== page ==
in which I hug some cedar trees
You may remember that a few weeks ago I wrote about engaging in Lent. I thought I’d try and write a couple of short pieces about my expereiences with the Wild Lent activities. It’s been an interesting season, and I confess that I’ve struggled to find a rhythm with it in living so much on my own - but I do feel like I’ve been a little more alert to things at times within the season, and the book has definitely helped with that. At the beginning of Lent I’d gone through the Wild Lent book and identified a collection of things in that I wanted to try or thought I would be able to try - not with minimum effort but within the set up of what my life was going to look like in February and March. I did not anticipate three days of snow, I have to say. I knew I was going to be away for two weeks, on a work trip and then a holiday, so I tried to identify a few things that I would be able to try out while travelling, and then I took photos of the pages so I had them with me.
The first was ’Hug a Tree’, which I thought would be good as I was going to Lebanon and I knew I was going to have a chance to go and see some of the cedars of Lebanon while I was there. These cedars, cedrus libani, are native to the mountains of the Eastern Mediterranean. They can grow up to 40m and they can get really, really, old.
The Wild Lent book talks about the fact that trees are often older than you are and asks you to imagine both the fragility of their germination, from tiny seeds or cones, and vulnerability of their early years, and the length of their life, rooted in one place. The book has six themes: putting down, setting off, picking up, journeying on, into the wilderness and finding home. Hug a Tree has two themes related to it: putting down and journeying on. I chose putting down, which is a reflection on the rootedness of trees. One of the things I’ve been thinking about a lot in the last while is my rootedness, not just in London but in my little part of London. My roots here don’t feel deep - they’re certainly not as deep again as the bit of my life that is visible from the outside. I have roots stretching back home to Cornwall, but they have to stretch a long way and can’t provide all the nurture that tree-me needs.
So on a Sunday in March I hopped in a car with a nice tour guide, and went off to Al Shouf Cedar Nature Reserve in Lebanon and spent some time with the trees.
These are two small cedars. The bigger one is about 30–40 years old, so, roughly the same age as me (the smaller is late teens-early 20s). It looks kinda spindly and a like it’s going to get bent in the wind. If you get close up to it and look close to the ground, you can’t quite tell which offshoots are roots and which are branches. It looks as confused as I often am about whether the connections I’m making are going to be deep roots, or branches that may keep on reaching out or may snap off.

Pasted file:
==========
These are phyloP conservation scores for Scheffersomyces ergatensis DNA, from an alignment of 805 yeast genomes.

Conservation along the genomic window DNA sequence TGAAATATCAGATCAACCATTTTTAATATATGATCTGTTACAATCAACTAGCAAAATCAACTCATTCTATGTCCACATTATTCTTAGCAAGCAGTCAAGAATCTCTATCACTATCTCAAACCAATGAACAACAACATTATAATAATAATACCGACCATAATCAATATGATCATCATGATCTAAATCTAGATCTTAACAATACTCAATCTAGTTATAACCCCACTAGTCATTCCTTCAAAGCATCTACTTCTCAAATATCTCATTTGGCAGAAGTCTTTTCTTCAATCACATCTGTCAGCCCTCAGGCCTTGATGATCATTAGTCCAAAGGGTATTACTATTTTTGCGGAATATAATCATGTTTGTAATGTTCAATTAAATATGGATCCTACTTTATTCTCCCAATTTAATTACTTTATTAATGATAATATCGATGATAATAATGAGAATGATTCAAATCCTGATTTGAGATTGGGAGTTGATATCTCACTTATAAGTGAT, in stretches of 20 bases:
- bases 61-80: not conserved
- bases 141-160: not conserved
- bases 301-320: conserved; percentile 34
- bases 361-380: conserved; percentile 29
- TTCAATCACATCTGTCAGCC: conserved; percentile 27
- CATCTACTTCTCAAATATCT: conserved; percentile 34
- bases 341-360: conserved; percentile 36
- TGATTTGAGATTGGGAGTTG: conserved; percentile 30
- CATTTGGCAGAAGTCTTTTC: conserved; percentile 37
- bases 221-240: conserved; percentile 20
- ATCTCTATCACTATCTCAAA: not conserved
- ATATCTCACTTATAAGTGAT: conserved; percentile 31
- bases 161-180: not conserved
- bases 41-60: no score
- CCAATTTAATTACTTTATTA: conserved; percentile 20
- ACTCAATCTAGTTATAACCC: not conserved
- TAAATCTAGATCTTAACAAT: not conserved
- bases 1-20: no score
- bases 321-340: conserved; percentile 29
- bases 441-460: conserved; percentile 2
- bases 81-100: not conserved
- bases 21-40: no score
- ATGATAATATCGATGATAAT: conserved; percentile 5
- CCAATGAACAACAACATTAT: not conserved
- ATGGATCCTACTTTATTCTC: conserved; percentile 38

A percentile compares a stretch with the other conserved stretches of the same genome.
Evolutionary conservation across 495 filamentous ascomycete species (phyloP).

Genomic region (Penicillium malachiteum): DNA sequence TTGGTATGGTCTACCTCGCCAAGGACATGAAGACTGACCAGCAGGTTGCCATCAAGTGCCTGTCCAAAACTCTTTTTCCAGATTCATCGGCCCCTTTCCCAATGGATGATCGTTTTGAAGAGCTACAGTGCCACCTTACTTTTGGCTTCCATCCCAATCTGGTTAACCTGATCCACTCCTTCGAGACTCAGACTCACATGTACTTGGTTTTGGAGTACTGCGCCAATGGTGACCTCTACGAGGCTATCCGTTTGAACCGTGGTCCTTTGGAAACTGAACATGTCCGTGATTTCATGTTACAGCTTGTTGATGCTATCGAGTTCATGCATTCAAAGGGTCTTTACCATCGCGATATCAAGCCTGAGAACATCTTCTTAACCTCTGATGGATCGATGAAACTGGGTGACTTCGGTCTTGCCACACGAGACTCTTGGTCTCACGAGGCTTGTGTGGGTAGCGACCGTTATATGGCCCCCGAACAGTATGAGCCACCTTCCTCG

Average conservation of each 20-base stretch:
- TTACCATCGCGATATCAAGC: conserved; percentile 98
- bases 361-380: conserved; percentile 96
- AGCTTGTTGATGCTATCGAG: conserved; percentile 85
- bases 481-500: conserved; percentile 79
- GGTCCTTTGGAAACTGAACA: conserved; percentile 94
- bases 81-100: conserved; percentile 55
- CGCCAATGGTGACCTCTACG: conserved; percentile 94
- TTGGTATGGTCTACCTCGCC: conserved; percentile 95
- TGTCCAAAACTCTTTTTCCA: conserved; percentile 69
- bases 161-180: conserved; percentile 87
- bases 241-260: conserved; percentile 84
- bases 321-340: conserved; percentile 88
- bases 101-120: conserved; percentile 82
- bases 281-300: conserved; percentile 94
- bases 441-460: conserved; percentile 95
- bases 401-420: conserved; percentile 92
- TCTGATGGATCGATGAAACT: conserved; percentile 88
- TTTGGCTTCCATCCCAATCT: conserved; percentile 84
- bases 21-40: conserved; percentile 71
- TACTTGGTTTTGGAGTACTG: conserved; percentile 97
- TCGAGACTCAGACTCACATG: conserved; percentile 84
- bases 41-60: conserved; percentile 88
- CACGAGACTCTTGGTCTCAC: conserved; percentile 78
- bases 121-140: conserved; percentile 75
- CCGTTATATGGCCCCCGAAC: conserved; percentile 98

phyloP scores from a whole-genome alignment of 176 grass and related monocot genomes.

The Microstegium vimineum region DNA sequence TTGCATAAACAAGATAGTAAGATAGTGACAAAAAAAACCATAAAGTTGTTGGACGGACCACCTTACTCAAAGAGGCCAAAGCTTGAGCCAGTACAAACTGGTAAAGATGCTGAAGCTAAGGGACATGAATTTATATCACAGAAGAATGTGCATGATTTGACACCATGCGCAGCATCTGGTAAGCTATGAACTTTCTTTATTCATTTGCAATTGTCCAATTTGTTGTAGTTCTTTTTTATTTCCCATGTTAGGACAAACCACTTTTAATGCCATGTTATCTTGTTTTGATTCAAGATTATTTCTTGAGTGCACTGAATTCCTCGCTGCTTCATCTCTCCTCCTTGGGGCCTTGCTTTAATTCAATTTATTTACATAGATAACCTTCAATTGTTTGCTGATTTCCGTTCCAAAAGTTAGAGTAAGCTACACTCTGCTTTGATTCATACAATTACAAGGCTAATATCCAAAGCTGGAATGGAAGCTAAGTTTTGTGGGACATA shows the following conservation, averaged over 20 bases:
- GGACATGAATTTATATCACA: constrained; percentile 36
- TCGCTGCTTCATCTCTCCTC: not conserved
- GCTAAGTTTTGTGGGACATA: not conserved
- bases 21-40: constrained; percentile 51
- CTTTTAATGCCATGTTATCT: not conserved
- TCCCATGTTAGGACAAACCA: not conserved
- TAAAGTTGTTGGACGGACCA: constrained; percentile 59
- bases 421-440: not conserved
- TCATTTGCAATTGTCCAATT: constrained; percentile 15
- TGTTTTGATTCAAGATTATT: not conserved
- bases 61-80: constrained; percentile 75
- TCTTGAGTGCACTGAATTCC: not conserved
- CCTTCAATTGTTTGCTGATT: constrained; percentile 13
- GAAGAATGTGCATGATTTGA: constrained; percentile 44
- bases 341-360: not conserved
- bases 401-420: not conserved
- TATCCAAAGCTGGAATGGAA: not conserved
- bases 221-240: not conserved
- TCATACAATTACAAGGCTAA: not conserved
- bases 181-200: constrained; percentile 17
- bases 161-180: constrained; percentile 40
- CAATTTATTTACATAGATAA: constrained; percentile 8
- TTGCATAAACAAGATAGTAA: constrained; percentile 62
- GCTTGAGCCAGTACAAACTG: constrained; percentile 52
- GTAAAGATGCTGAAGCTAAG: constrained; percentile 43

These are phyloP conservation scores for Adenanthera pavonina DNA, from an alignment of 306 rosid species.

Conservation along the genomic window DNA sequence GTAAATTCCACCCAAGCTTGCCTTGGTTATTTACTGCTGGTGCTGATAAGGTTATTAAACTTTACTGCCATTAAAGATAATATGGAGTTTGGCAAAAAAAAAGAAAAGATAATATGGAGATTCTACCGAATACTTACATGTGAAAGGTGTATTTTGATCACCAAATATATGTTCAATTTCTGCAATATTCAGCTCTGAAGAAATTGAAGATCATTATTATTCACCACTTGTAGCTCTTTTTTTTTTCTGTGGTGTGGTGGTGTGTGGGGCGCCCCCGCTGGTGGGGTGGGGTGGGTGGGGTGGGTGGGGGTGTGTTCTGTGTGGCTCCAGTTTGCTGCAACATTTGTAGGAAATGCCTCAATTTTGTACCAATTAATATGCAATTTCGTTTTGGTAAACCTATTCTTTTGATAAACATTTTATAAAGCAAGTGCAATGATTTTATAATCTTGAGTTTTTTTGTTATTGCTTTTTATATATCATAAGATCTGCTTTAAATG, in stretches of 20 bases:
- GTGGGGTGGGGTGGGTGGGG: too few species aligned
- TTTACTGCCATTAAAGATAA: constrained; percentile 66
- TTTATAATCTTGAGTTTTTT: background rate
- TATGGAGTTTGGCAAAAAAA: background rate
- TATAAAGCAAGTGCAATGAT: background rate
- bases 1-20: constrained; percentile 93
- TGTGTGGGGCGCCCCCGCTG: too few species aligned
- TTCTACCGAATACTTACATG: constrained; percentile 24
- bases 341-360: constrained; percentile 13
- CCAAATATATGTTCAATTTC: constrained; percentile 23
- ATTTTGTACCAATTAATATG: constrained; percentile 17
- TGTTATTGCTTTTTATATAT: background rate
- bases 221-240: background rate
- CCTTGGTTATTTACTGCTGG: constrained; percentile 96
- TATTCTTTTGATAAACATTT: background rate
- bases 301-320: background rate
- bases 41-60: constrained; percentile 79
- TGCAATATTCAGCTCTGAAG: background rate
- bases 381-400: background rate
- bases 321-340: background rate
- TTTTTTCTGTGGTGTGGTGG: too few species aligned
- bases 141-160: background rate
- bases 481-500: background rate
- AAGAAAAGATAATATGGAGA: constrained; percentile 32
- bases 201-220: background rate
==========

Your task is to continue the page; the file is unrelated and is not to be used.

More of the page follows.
This is me with a cedar tree that’s probably a few hundred years old. This is how far around it my arms would go when I gave it a hug and leant against it.
And this tree is around 2000 years old.It’s not the oldest still around but only a very few are older. You can shelter under it from a lot of things. It’s roots are visible for a little way before anchoring it deep.
Around the roots of the tree you can find lots of little plants sheltering next to it. In a battle between this tree and anything running along the road which it overhangs - the tree’s going to come off best. It probably won’t notice. You can see from this tree that when a cedar tree is ‘grown up’ it stops straining to be taller, and flattens off at the top. It gets wider and more solid instead. It’s sturdy and well rooted.
They stood at the edge of the Cedar Forest, marveling at the great height of the trees. They could see, before them, a well marked trail beaten by Humbaba as he came and went. Far off they saw the Cedar Mountain, sacred to Ishtar, where the gods dwell, the slopes of it steep, and rich in cedars with their sharp fragrance and pleasant shade. - Gilgamesh
In the epic of Gilgamesh Gilgamesh and Enkidu travel to the sacred Cedar Forest - and cut down the trees, taking the wood down to their city, including one huge tree to be the door of the city gate. The trees are to be marvelled at - and then used to support their human power, to provide security for their homes. Deforestation has happened for years: cedar wood from Lebanon provided materials for the temple of Solomon and the boats of the Phoenicians. I visited a lot of ruins while I was in Lebanon and Jordan in the last couple of weeks: the wood doesn’t remain, unless it’s been preserved in fairly miraculous circumstances, and even then it’s not useable or alive, and in the walls and door posts, temples and harbours only exist in ruins. And yet, high on the mountains there remain a very few trees as old as the ruins of human history. And they're still to be marvelled at. And hugged.